Engineering inhibitor tolerance for the production of biorenewable fuels and chemicals

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2011-01-01
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Lu, Ping
Royce, Liam
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Jarboe, Laura
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Chemical and Biological Engineering

The function of the Department of Chemical and Biological Engineering has been to prepare students for the study and application of chemistry in industry. This focus has included preparation for employment in various industries as well as the development, design, and operation of equipment and processes within industry.Through the CBE Department, Iowa State University is nationally recognized for its initiatives in bioinformatics, biomaterials, bioproducts, metabolic/tissue engineering, multiphase computational fluid dynamics, advanced polymeric materials and nanostructured materials.

History
The Department of Chemical Engineering was founded in 1913 under the Department of Physics and Illuminating Engineering. From 1915 to 1931 it was jointly administered by the Divisions of Industrial Science and Engineering, and from 1931 onward it has been under the Division/College of Engineering. In 1928 it merged with Mining Engineering, and from 1973–1979 it merged with Nuclear Engineering. It became Chemical and Biological Engineering in 2005.

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1913 - present

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  • Department of Chemical Engineering (1913–1928)
  • Department of Chemical and Mining Engineering (1928–1957)
  • Department of Chemical Engineering (1957–1973, 1979–2005)
    • Department of Chemical and Biological Engineering (2005–present)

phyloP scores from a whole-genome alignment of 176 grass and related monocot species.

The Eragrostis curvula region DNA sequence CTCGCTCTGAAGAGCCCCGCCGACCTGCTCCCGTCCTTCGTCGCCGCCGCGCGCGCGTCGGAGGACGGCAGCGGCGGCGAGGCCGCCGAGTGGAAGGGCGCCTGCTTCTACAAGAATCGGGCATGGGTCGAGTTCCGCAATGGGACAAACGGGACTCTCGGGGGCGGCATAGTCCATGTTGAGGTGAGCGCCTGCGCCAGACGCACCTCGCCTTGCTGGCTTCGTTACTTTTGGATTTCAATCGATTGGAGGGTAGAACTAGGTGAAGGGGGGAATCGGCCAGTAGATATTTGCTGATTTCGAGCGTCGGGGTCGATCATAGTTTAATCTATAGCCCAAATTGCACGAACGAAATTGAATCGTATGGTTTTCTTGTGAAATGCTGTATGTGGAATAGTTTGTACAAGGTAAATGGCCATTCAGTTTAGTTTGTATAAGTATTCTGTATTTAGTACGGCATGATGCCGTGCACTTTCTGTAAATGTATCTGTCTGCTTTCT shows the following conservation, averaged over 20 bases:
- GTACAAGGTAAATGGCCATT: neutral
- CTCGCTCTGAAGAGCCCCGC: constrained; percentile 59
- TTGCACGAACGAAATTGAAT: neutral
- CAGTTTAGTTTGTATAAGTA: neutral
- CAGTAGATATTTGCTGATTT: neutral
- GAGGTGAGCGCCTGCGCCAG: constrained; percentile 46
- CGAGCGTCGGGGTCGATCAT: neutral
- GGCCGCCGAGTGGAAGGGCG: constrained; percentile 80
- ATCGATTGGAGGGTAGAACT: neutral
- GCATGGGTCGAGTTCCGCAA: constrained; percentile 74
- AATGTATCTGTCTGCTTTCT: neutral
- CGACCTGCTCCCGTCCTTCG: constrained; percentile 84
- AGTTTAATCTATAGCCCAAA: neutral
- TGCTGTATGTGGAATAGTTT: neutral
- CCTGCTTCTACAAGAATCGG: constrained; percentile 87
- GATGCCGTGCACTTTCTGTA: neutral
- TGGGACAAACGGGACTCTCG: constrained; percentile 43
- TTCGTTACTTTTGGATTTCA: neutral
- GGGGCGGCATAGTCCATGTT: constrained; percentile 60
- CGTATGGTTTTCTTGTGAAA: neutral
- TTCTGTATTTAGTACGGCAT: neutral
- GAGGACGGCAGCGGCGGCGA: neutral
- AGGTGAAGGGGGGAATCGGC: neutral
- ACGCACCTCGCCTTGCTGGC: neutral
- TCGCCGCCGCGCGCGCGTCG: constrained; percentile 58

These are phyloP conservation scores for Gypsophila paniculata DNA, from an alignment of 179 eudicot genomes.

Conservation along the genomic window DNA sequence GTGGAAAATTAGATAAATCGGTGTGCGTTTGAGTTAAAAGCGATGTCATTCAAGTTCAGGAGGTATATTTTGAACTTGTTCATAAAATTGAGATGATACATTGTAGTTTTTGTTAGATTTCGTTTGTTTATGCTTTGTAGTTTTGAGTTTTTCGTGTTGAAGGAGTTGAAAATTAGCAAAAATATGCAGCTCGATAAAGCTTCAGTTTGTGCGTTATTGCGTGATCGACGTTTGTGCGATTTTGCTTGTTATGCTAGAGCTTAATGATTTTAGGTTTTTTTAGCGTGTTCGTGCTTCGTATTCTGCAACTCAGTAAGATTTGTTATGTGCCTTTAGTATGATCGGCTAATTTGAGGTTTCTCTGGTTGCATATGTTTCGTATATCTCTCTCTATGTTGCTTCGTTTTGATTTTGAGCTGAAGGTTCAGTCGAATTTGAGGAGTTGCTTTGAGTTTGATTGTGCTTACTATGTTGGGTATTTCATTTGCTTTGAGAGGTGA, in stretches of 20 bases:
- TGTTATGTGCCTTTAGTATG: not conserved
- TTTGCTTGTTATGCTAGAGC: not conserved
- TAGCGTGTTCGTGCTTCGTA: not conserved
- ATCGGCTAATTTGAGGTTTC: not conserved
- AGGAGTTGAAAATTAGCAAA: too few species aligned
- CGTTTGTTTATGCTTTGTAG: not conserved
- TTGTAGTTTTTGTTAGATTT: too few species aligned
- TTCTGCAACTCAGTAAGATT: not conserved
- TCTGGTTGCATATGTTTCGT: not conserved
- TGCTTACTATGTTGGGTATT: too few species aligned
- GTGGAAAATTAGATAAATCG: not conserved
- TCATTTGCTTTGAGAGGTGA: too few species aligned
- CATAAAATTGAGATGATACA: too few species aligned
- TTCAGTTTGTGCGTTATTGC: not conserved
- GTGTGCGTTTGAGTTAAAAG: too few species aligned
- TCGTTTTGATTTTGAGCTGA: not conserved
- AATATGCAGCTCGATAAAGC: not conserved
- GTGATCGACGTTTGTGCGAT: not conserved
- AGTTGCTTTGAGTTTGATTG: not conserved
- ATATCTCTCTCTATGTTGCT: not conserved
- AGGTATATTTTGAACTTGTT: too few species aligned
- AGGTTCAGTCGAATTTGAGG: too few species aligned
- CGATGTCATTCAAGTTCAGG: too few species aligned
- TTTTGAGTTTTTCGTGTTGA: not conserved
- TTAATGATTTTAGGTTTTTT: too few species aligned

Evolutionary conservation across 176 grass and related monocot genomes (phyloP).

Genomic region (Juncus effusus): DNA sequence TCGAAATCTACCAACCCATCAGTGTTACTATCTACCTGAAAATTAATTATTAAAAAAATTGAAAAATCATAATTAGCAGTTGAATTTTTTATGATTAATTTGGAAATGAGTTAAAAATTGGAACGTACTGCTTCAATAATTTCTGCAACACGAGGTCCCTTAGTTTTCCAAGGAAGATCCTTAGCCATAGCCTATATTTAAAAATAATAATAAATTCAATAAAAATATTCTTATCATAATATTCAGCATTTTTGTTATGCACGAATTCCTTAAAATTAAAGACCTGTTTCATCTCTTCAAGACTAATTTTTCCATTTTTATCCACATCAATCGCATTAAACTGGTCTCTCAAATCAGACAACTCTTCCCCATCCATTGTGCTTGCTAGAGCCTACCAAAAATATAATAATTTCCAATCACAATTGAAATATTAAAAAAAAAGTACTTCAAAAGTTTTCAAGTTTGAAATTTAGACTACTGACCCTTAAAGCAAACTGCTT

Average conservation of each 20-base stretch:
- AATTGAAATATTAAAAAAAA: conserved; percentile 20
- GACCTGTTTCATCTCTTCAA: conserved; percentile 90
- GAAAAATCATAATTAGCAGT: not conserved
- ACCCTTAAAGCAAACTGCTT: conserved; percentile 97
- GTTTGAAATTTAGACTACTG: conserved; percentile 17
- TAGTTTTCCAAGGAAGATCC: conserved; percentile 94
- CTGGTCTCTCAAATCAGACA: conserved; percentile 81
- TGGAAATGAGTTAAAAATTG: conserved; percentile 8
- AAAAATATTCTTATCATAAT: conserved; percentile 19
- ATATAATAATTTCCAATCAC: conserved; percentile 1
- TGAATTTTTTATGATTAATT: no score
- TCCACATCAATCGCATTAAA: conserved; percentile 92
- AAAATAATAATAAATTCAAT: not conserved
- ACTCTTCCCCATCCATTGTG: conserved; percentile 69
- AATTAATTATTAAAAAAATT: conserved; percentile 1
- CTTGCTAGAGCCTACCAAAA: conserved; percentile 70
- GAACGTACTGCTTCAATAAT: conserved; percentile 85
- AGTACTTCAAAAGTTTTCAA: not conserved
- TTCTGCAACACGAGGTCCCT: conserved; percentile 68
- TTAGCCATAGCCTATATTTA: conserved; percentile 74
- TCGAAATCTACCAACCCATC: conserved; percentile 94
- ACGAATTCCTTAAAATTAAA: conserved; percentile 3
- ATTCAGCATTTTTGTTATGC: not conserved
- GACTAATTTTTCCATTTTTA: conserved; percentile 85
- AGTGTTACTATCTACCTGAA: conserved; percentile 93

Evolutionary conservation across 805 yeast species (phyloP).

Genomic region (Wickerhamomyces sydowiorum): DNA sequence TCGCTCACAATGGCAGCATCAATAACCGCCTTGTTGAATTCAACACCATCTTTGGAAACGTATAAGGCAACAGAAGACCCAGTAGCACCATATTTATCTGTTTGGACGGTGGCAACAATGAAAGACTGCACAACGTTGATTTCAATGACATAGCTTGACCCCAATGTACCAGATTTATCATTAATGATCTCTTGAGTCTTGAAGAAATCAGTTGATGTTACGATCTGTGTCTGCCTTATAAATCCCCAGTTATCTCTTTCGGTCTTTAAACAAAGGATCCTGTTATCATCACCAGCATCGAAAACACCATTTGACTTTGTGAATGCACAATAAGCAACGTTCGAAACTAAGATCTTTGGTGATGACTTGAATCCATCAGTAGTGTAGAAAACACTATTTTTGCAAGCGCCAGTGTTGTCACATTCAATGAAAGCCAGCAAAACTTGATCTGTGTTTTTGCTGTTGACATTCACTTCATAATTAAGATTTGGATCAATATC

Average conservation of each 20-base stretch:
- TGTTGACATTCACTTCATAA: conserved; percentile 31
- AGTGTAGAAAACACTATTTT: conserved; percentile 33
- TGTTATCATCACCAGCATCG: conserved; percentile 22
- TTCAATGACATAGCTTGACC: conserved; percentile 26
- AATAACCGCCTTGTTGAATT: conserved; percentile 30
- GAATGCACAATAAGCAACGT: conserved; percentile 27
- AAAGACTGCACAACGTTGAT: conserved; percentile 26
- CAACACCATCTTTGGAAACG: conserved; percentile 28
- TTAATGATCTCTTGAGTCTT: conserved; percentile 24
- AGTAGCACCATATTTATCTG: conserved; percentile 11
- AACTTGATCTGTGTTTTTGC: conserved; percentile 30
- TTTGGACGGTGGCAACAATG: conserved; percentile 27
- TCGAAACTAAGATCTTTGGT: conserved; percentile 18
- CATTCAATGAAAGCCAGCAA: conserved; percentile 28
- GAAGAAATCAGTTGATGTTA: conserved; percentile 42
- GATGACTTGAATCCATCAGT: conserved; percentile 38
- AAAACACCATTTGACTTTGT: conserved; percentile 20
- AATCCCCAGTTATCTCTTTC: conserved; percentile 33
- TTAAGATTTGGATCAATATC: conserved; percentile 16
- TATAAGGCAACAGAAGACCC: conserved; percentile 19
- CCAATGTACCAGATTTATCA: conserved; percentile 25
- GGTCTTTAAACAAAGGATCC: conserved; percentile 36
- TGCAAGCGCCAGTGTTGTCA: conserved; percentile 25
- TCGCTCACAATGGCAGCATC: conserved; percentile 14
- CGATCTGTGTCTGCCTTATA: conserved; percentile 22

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Metabolic Engineering has enabled the production of biorenewable fuels and chemicals from biomass using recombinant bacteria. The economic viability of these processes is often limited by inhibition of the biocatalyst by the metabolic product, such as a carboxylic acid or alcohol, or by contaminant compounds in the biomass-derived sugars, such as acetic acid or furans. Historically, selection-based methods have been used to improve biocatalyst tolerance to these inhibitors. But recently, genome-wide analysis has been used to both identify the mechanism of inhibition and reverse engineer inhibitor-tolerant strains, enabling the rational, predictive manipulation of bacteria in order to increase inhibitor tolerance. Here we review recent work in this area, particularly in relation to carboxylic acids, furfural and butanol.

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NOTICE: This is the author’s version of a work that was accepted for publication in Current Opinion in Chemical Engineering. Changes resulting from the publishing process, such as peer review, editing, corrections, structural formatting, and other quality control mechanisms may not be reflected in this document. Changes may have been made to this work since it was submitted for publication. A definitive version was subsequently published in Current Opinion in Chemical Engineering, 1 (1) 2011,doi: 10.1016/j.coche.2011.08.003.

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Sat Jan 01 00:00:00 UTC 2011
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